Qing Guo, MD, PhD


Professor of Physiology, The University of Oklahoma Health Sciences Center (OUHSC), College of Medicine.
Faculty member in the Physiology, Neuroscience, and GPiBS Graduate Programs at OUHSC.

Current Special Research Interests:

Intrinsic and Extrinsic Mechanisms of Neuronal Cell Death and Survival in Neurodegenerative Diseases and Ischemic Stroke.
Renoprotective Pathways in Diabetic Nephropathy and Renal Injury Associated with Ischemia/Reperfusion.

Education and Training:
  • M.D. Hebei Medical College, China.
  • M.S. Military Medical University, Chongqing, China.
  • Ph.D. PLA General Hospital, Beijing, China.
  • Postdoctoral Scholar: The University of Kentucky, Lexington, Kentucky, USA.
Resarch Summary: 
  • Presenilin Mutations and Pathogenesis of Early Onset Alzheimer’s Disease.
    Mutations in the presenilin‐1 (PS1) gene on chromosome 14 are causally
    linked to many cases of early‐onset inherited AD. Work by Dr. Guo and his
    colleagues has contributed to our understanding of a number of mechanisms
    for dementia of Alzheimer’s type caused by the heritable alterations of
    genetic information in presenilin proteins, which included the investigation
    of neuronal cell death process in the first mouse "knock‐in" model of a
    naturally occurring presenilin‐1 mutation responsible for an early‐onset form
    of Alzheimer disease (AD). PS1 mutant knock‐in mice (PS1M146VKI) express
    the PS1 M146V targeted allele at normal physiological levels. We found that
    these mice were hypersensitive to seizure‐induced synaptic degeneration
    and necrotic neuronal death in the hippocampus. These findings establish
    the first direct link between a genetic defect that causes AD and excitotoxic
    neuronal degeneration, and indicate new avenues for therapeutic
    intervention in AD patients. Additional studies further identify the
    involvement of perturbed intracellular calcium homeostasis and enhanced
    oxyradical production induced by PS‐1 mutations.

  • Par‐4 and AATF as Novel Mediators of Cell Death and Survival in Tissue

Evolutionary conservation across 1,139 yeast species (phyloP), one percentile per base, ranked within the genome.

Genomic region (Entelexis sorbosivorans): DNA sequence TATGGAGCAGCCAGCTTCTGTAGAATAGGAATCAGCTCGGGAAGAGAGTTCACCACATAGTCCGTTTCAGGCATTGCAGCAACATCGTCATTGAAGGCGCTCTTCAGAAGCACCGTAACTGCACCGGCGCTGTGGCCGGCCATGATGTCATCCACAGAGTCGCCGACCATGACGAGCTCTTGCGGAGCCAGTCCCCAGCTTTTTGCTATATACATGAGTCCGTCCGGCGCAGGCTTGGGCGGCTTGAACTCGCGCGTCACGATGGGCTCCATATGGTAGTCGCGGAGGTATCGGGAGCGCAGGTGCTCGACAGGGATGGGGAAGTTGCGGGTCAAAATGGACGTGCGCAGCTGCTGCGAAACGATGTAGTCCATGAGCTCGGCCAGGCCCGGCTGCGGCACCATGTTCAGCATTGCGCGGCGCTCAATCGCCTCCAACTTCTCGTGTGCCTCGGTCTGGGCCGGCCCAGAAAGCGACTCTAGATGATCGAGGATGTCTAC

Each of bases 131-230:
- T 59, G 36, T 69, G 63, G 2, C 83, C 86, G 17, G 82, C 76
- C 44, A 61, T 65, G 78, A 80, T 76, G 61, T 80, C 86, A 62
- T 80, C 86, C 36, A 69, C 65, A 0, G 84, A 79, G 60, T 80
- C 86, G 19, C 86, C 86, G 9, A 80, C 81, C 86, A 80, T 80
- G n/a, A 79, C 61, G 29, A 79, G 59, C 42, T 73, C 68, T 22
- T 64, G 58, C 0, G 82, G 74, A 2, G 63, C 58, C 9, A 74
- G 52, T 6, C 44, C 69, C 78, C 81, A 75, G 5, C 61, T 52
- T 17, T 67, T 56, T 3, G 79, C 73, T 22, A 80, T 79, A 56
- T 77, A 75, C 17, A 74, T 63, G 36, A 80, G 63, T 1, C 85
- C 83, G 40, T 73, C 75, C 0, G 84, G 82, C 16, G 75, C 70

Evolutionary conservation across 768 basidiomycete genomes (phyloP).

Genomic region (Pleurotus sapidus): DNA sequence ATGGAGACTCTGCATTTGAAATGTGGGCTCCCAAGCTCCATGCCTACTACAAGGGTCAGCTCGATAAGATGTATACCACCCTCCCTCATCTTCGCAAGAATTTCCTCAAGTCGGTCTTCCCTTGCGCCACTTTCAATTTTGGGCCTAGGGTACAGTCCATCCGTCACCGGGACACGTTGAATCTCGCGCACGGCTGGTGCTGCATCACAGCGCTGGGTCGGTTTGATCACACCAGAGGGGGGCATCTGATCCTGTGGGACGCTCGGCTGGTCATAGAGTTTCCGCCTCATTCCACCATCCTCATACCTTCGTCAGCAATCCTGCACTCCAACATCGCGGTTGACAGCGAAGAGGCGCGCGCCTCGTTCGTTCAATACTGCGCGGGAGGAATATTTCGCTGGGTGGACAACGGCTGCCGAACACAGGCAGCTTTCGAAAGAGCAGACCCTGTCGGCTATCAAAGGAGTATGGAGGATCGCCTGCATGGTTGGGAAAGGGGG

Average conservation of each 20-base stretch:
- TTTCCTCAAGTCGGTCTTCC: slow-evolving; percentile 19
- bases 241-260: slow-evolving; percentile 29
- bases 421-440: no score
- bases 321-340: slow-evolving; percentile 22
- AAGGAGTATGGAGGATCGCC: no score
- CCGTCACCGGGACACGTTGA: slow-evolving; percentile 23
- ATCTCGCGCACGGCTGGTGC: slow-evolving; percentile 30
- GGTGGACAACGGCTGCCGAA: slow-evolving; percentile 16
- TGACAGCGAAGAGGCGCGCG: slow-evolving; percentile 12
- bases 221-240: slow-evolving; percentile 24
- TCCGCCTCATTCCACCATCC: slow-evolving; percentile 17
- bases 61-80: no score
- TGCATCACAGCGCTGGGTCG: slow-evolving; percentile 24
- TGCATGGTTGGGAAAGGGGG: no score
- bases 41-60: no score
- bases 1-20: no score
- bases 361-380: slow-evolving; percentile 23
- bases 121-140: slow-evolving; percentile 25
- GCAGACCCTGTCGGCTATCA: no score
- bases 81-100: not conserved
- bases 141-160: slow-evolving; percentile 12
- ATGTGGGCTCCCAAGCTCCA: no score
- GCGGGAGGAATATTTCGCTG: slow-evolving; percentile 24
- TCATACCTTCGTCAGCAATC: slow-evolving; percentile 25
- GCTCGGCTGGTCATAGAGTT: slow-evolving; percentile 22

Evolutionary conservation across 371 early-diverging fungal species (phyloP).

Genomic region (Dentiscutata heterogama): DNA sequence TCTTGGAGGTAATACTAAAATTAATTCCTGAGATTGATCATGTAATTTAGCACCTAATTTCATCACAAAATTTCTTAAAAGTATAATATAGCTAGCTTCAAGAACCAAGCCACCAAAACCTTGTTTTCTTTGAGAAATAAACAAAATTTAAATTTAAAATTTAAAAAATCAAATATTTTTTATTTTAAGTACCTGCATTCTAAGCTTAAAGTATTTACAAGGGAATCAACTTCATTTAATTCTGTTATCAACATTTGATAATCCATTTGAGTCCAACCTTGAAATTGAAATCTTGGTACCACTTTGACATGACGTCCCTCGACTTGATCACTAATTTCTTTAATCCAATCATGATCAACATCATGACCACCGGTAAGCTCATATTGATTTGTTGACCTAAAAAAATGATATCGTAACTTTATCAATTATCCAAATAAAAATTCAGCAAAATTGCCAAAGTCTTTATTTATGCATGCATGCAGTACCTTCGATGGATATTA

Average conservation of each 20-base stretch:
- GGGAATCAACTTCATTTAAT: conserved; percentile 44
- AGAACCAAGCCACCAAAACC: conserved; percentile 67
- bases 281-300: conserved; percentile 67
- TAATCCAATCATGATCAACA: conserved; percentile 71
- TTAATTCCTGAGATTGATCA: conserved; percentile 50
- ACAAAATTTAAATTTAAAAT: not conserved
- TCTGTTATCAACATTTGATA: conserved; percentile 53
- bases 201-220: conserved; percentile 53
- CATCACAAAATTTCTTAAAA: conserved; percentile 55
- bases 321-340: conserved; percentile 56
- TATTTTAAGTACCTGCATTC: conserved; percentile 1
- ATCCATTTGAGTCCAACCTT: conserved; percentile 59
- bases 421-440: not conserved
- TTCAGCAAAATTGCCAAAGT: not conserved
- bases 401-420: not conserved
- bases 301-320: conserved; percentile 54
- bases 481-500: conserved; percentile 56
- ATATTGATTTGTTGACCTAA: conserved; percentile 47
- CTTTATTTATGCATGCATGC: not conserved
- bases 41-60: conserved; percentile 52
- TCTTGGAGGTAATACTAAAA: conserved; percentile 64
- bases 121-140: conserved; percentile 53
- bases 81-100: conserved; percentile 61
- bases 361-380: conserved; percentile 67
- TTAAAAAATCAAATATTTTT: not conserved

Injuries Induced by Ischemia/Reperfusion. Par‐4 (prostate apoptosis
    response‐4) is a leucine zipper protein linked to apoptotic cell death. Work in
    our lab found that Par‐4 is involved in protein‐protein interactions that are
    essential for sensitization of cells to death in models of tissue injuries
    induced by ischemia/reperfusion (I/R). In fact, is an early mediator of renal
    cell injury in acute renal failure. Apoptosis antagonizing transcription factor
    (AATF) blocks Par‐4 and confers potent cytoprotective activity against
    oxidative and necroptotic damage induced by ischemia/reperfusion. AATF
    and Par‐4 may represent potential candidates for therapeutic intervention in
    ischemic tissue injury. We found that AATF and Par‐4 also participate in
    multiple aspects of neurodegeneration by altering beta‐secretase mediated
    cleavage of the Alzheimer’s amyloid precursor protein, choline uptake, and
    neurosynaptic degeneration in ALS‐linked mice and models of brain trauma.
  • An Extrinsic Signaling Pathway Mediated by Secreted ATTF is indicated in
    Regulation of Cell Death and Survival. As a transcription factor, AATF often
    functions as an intracellular protein located in cytoplasmic and/or nuclear
    compartments. However, we have unexpectedly noted that a significant
    amount of intracellular AATF protein was secreted as a part of cellular stress
    responses. Secreted AATF (sAATF) may interacts with specific cell surface
    receptor proteins involved in signaling of cell death and/or survival. For
    example, sAATF appears to be a potent blocker of the cell surface TLR4 (Tolllike
    receptor‐4) receptors. Of importance, a small extracellular AATF peptide,